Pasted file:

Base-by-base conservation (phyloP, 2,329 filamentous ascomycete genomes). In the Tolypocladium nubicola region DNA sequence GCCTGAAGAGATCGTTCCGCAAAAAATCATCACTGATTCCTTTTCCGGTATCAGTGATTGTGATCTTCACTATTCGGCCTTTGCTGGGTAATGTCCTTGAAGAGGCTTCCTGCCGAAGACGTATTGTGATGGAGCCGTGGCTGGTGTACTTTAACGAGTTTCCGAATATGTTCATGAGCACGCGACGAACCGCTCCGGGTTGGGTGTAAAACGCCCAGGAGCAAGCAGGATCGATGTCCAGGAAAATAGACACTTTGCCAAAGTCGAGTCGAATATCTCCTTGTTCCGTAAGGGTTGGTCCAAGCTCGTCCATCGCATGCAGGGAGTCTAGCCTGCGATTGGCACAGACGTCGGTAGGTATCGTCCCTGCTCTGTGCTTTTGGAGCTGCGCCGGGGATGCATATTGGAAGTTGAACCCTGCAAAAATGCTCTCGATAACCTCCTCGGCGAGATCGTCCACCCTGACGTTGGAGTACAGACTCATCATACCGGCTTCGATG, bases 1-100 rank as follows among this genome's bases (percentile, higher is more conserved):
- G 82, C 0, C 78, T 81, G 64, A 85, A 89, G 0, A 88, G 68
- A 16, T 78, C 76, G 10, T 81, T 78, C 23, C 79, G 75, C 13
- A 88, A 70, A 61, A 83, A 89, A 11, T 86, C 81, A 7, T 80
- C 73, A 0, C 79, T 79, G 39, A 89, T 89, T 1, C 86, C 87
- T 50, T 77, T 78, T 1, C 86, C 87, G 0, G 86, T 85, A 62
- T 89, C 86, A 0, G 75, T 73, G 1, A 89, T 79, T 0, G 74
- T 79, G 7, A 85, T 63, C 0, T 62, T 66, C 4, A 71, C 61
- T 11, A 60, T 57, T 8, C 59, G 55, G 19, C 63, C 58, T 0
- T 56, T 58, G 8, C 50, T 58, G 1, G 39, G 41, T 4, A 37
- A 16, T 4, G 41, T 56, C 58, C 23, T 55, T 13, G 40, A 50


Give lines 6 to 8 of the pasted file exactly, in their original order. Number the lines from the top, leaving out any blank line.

- T 50, T 77, T 78, T 1, C 86, C 87, G 0, G 86, T 85, A 62
- T 89, C 86, A 0, G 75, T 73, G 1, A 89, T 79, T 0, G 74
- T 79, G 7, A 85, T 63, C 0, T 62, T 66, C 4, A 71, C 61